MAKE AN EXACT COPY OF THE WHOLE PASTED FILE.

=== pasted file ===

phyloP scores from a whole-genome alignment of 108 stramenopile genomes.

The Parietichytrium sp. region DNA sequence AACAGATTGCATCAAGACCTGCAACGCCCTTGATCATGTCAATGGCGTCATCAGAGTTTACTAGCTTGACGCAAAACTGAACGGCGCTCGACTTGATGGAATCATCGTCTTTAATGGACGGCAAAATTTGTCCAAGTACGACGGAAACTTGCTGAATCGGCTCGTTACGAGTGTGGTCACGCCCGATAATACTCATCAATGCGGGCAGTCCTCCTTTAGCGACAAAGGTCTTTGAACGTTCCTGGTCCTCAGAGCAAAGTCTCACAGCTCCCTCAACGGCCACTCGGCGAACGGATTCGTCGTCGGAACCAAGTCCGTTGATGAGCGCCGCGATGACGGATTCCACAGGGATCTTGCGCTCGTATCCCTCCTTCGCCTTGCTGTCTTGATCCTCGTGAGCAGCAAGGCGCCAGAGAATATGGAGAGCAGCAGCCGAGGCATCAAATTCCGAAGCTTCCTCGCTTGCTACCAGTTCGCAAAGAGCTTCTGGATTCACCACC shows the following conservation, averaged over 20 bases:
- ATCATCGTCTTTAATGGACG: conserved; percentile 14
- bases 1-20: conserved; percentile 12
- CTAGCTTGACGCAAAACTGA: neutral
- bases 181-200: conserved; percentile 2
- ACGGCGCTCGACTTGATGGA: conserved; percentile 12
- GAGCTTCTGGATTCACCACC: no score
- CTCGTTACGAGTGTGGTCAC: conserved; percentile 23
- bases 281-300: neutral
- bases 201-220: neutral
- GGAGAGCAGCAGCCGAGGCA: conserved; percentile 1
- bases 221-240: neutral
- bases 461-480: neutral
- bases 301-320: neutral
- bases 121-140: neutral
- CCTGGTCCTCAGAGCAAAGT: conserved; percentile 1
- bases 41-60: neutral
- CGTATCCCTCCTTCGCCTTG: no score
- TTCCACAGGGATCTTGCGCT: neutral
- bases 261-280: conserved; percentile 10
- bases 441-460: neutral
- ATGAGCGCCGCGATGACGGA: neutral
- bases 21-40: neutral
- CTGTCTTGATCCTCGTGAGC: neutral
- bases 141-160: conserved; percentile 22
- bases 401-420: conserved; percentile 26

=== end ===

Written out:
phyloP scores from a whole-genome alignment of 108 stramenopile genomes.

The Parietichytrium sp. region DNA sequence AACAGATTGCATCAAGACCTGCAACGCCCTTGATCATGTCAATGGCGTCATCAGAGTTTACTAGCTTGACGCAAAACTGAACGGCGCTCGACTTGATGGAATCATCGTCTTTAATGGACGGCAAAATTTGTCCAAGTACGACGGAAACTTGCTGAATCGGCTCGTTACGAGTGTGGTCACGCCCGATAATACTCATCAATGCGGGCAGTCCTCCTTTAGCGACAAAGGTCTTTGAACGTTCCTGGTCCTCAGAGCAAAGTCTCACAGCTCCCTCAACGGCCACTCGGCGAACGGATTCGTCGTCGGAACCAAGTCCGTTGATGAGCGCCGCGATGACGGATTCCACAGGGATCTTGCGCTCGTATCCCTCCTTCGCCTTGCTGTCTTGATCCTCGTGAGCAGCAAGGCGCCAGAGAATATGGAGAGCAGCAGCCGAGGCATCAAATTCCGAAGCTTCCTCGCTTGCTACCAGTTCGCAAAGAGCTTCTGGATTCACCACC shows the following conservation, averaged over 20 bases:
- ATCATCGTCTTTAATGGACG: conserved; percentile 14
- bases 1-20: conserved; percentile 12
- CTAGCTTGACGCAAAACTGA: neutral
- bases 181-200: conserved; percentile 2
- ACGGCGCTCGACTTGATGGA: conserved; percentile 12
- GAGCTTCTGGATTCACCACC: no score
- CTCGTTACGAGTGTGGTCAC: conserved; percentile 23
- bases 281-300: neutral
- bases 201-220: neutral
- GGAGAGCAGCAGCCGAGGCA: conserved; percentile 1
- bases 221-240: neutral
- bases 461-480: neutral
- bases 301-320: neutral
- bases 121-140: neutral
- CCTGGTCCTCAGAGCAAAGT: conserved; percentile 1
- bases 41-60: neutral
- CGTATCCCTCCTTCGCCTTG: no score
- TTCCACAGGGATCTTGCGCT: neutral
- bases 261-280: conserved; percentile 10
- bases 441-460: neutral
- ATGAGCGCCGCGATGACGGA: neutral
- bases 21-40: neutral
- CTGTCTTGATCCTCGTGAGC: neutral
- bases 141-160: conserved; percentile 22
- bases 401-420: conserved; percentile 26